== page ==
The document on TIRC's organization and policy also describes its position on the health effects of tobacco—namely, that the links between smoking and disease had not been proven and that more research was needed to determine the role of tobacco in various diseases.

During the past year, the Tobacco Industry Research Committee has continued and extended its support of research.

While these research studies have increased our factual knowledge, they have at the same time continued to make clear and to emphasize the great and critical gaps in that knowledge. ...





Dates of Service

Howard B. Andervont, ScD

Scientific Editor, Journal of the National Cancer Institute.

4/20/64 to 12/31/66; 1970 to 12/31/74

Richard J. Bing, MD

Professor of Medicine, Washington University; Director, Washington University Medical Service, V.A. Hospital; Professor and Chairman, Dept. of Medicine, Wayne State University College of Medicine; Director of Cardiology and Intramural Medicine, Huntington Memorial Hospital; Professor of Medicine, University of Southern California School of Medicine; Director of Experimental Cardiology and Scientific Development, Huntington Medical Research Institute; Visiting Associate, California Institute of Technology.

6/6/58 to present[1]

Roswell K. Boutwell, PhD

Professor of Oncology, McArdle Laboratory for Cancer Research, University of Wisconsin.

7/28/80 to 5/31/84

Drummond H. Bowden, MD

Professor and Head, Department of Pathology, University of Manitoba Health Sciences Center.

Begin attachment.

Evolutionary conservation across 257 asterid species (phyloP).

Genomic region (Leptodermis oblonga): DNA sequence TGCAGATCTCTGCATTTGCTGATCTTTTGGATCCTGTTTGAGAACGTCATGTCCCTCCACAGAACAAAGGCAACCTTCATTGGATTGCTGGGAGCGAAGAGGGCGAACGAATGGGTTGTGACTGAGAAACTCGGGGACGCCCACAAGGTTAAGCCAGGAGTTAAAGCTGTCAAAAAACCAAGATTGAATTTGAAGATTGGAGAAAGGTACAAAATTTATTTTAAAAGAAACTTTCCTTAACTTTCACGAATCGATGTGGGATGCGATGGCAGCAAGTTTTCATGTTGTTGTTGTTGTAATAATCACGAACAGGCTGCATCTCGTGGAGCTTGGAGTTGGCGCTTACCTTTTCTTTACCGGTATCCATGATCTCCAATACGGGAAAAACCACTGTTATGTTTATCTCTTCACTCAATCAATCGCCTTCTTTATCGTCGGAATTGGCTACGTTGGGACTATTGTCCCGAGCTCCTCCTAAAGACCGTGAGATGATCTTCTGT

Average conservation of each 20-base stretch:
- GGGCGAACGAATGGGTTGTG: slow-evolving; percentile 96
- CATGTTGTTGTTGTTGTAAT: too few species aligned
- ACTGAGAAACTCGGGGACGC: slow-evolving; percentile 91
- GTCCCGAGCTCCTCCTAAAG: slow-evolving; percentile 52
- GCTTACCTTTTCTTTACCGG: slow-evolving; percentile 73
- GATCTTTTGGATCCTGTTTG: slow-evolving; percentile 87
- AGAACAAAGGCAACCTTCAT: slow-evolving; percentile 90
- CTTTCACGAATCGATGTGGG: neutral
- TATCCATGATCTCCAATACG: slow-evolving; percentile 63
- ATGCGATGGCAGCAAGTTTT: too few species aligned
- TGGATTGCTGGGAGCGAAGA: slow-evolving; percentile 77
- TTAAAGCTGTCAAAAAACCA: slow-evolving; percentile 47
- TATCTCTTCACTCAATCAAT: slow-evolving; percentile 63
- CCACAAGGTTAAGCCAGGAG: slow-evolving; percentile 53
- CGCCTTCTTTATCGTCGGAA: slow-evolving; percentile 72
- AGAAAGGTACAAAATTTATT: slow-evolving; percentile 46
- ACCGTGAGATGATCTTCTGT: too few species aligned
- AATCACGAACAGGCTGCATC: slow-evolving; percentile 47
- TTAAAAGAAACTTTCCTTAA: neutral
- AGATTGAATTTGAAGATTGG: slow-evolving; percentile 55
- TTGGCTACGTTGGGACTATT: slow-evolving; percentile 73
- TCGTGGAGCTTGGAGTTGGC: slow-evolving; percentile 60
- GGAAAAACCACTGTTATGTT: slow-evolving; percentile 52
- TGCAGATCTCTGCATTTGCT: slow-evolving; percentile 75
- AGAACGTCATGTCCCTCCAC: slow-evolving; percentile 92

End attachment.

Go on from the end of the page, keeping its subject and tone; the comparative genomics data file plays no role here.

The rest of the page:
4/24/81 to present[1]

Michael J. Brennan, MD

President and Medical Director, Michigan Cancer Foundation.

3/23/81 to present[1]

McKeen Cattell, PhD, MD

Professor of Pharmacology, Cornell University Medical College.

3/30/54 to 4/13/73

Julius H. Comroe, Jr., MD

Director, Cardiovascular Research Institute, University of California Medical Center; Chairman and Professor, University of Pennsylvania Graduate School of Medicine.

8/12/54 to 3/16/60

John E. Craighead, MD

Professor and Chairman, Department of Pathology, and Director of Laboratories, University of Vermont College of Medicine and Medical Center Hospital of Vermont.

11/76 to 10/77

Joseph D. Feldman, MD

Head, Department of Immunopathology, Scripps Clinic and Research Foundation; Member, Research Institute of Scripps Clinic; Editor, Journal of Immunology.

3/74 to present[1]

William U. Gardner, PhD

E. K. Hunt Professor of Anatomy, Yale University School of Medicine.

11/15/71 to 2/26/85

Peter M. Howley, MD

Laboratory of Pathology, National Cancer Institute.

7/7/82 to present[1]

Robert J. Huebner, MD

Chief, Viral Carcinogenesis Branch, National Cancer Institute; Chief, Laboratory of RNA Tumor Viruses, National Cancer Institute; Laboratory of Cellular and Molecular Biology, National Cancer Institute.

4/68 to 12/31/81

(Table continued on next page)


TABLE 2.1 (continued)



Dates of Service

Leon O. Jacobson, MD

Professor and Chairman, Dept. of Medicine, Dean of the Division of Biological Sciences, Regenstein Professor of Biological Sciences, University of Chicago; Director, Argonne Cancer Research Hospital; Director, The Franklin McLean Memorial Research Institute.

4/5/54 to present[1]

Manfred L. Karnovsky, PhD

Harold T. White Professor of Biological Chemistry, Dept. of Biological Chemistry, Harvard Medical School.

5/3/85 to present[1]

Paul Kotin, MD